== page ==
Nasotracheal intubation is a relatively simple procedure that is performed rapidly without the aid or risks of neuromuscular blockade.1 This method of intubation is sometimes favored in difficult airway cases, especially when oral access is limited or impossible. Such conditions include trismus, oral injuries, and obstructive oral processes such as angioedema. Nasotracheal intubation is also the method of intubation preferred by some authors for acute epiglottitis.2
Nasotracheal intubation is well tolerated by most patients and produces less reflex salivation than orotracheal intubation, thus leading to fewer attempts at self-extubation. The nasotracheal tube is more easily stabilized and is generally easier to care for than an orotracheal tube. This method prevents biting of the tube by the patient and manipulation by the patient's tongue.2,3
Nasotracheal intubation is indicated in any patient with spontaneous respirations, especially those whose period of intubation is anticipated to be brief.1–3 It is indicated in patients who are unable to lie supine due to respiratory distress from severe asthma, chronic obstructive pulmonary disease (COPD), or congestive heart failure. It is also indicated in patients who are unable to open their mouths due to facial trauma, mandibular trauma, or trismus. Nasotracheal intubation can be performed in patients with limited airway patency due to obstruction from neoplasm or tongue swelling. Nasotracheal intubation is an appropriate method of intubation in patients who require neck immobilization for suspected cervical spine injuries as well as patients who are unable to move their necks due to cervical kyphosis, severe arthritis, or postradiation fibrosis. Because they are often intubated for a short time, patients with severe alcohol intoxication or drug overdose whose level of consciousness is decreased are good candidates for nasotracheal intubation.1–3 Nasotracheal intubation may be performed in patients who have contraindications to the use of succinylcholine (Table 11-2).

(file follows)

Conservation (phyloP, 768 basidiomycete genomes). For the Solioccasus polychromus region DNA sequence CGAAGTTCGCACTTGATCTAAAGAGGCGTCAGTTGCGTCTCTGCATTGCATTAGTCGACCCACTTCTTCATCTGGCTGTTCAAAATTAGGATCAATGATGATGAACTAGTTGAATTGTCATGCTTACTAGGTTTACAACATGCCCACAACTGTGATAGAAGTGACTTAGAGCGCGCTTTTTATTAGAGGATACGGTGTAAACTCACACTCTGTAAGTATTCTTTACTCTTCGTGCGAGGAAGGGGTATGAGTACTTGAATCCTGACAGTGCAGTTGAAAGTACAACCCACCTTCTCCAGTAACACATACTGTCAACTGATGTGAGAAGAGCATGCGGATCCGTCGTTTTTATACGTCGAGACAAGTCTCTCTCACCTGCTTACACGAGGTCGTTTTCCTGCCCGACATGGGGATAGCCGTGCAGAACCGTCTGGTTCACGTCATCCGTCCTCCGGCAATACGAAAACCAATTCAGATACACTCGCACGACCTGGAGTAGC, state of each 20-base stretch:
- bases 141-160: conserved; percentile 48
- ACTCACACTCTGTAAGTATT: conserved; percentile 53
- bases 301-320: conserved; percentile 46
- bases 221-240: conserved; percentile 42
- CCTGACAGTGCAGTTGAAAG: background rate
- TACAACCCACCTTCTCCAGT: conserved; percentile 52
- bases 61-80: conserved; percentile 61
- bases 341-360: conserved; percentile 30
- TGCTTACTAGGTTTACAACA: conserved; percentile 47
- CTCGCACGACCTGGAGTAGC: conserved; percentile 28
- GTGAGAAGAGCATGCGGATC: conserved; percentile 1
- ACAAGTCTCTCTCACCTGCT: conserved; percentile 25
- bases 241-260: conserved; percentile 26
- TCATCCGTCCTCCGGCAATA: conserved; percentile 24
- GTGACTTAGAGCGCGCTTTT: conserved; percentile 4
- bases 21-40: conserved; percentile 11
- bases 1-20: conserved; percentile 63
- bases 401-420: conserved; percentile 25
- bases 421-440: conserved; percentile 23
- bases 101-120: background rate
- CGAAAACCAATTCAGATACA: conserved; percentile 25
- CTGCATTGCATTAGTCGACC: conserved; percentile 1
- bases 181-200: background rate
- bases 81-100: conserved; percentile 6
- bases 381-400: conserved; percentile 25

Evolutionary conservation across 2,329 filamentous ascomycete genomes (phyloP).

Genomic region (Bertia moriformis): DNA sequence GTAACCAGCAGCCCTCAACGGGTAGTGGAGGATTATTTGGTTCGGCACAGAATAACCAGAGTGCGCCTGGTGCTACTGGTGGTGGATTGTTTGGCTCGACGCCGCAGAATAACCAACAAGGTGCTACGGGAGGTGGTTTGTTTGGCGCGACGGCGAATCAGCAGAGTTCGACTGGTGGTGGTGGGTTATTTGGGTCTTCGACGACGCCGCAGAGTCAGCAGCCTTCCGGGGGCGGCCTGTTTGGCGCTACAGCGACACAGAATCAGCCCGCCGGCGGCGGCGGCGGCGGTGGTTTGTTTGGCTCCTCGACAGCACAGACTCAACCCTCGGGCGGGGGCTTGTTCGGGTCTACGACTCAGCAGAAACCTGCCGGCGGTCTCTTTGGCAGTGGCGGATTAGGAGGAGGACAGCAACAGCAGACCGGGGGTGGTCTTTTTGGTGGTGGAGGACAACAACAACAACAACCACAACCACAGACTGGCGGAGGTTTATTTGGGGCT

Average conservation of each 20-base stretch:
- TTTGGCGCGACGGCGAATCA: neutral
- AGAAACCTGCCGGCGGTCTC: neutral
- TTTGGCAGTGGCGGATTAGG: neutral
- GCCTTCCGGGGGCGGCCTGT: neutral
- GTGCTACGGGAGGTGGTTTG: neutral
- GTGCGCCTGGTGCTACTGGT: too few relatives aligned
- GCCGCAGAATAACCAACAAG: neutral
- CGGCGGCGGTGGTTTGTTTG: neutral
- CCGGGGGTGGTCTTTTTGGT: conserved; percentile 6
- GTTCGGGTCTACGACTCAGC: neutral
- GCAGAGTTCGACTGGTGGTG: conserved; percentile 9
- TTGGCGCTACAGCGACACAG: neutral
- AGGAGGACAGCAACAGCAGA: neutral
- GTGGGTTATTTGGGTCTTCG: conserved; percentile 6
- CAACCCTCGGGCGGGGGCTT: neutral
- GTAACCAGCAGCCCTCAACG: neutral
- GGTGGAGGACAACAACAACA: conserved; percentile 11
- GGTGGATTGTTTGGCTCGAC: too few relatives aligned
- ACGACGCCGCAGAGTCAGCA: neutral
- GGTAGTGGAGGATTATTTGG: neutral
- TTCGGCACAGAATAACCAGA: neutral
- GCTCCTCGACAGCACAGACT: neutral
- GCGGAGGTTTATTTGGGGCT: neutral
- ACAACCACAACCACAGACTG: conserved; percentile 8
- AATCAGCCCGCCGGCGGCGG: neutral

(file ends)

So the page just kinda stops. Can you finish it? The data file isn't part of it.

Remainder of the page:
Nasotracheal intubation is contraindicated in patients with apnea, severe facial or maxillofacial fractures, basilar skull fractures, head injury with an elevated intracranial pressure, recent nasal surgery, nasal or nasopharyngeal obstruction (nasal polyps), patients receiving thrombolytics or parenteral anticoagulants, and in the presence of a coagulopathy.1–3
Nasotracheal intubation should not be performed in neonates, infants, or very young children. The more anterior and cephalic position of the airway in these age groups makes blind passage of an endotracheal (ET) tube almost impossible. A patient must provide a degree of cooperation during the procedure. A crying, kicking, and struggling child who must be restrained is not a candidate for nasotracheal intubation.
- Nasal mucosa vasoconstrictor (4% cocaine, 0.05% oxymetazoline, or 0.25% phenylephrine)
- Nasal mucosa anesthetic (viscous lidocaine, cocaine, benzocaine spray, or xylocaine spray)
- Nasopharyngeal airways, multiple sizes
- Laryngoscope handle
- Laryngoscope blades, various sizes and types
- ET tubes, various sizes (avg female 7.0–7.5 and avg male 7.5–8.0)
- Endotrol tubes, various sizes (Mallinckrodt Medical, St. Louis, MO)
- Magill forceps
- Suction apparatus
- Topical anesthetic (4% cocaine ...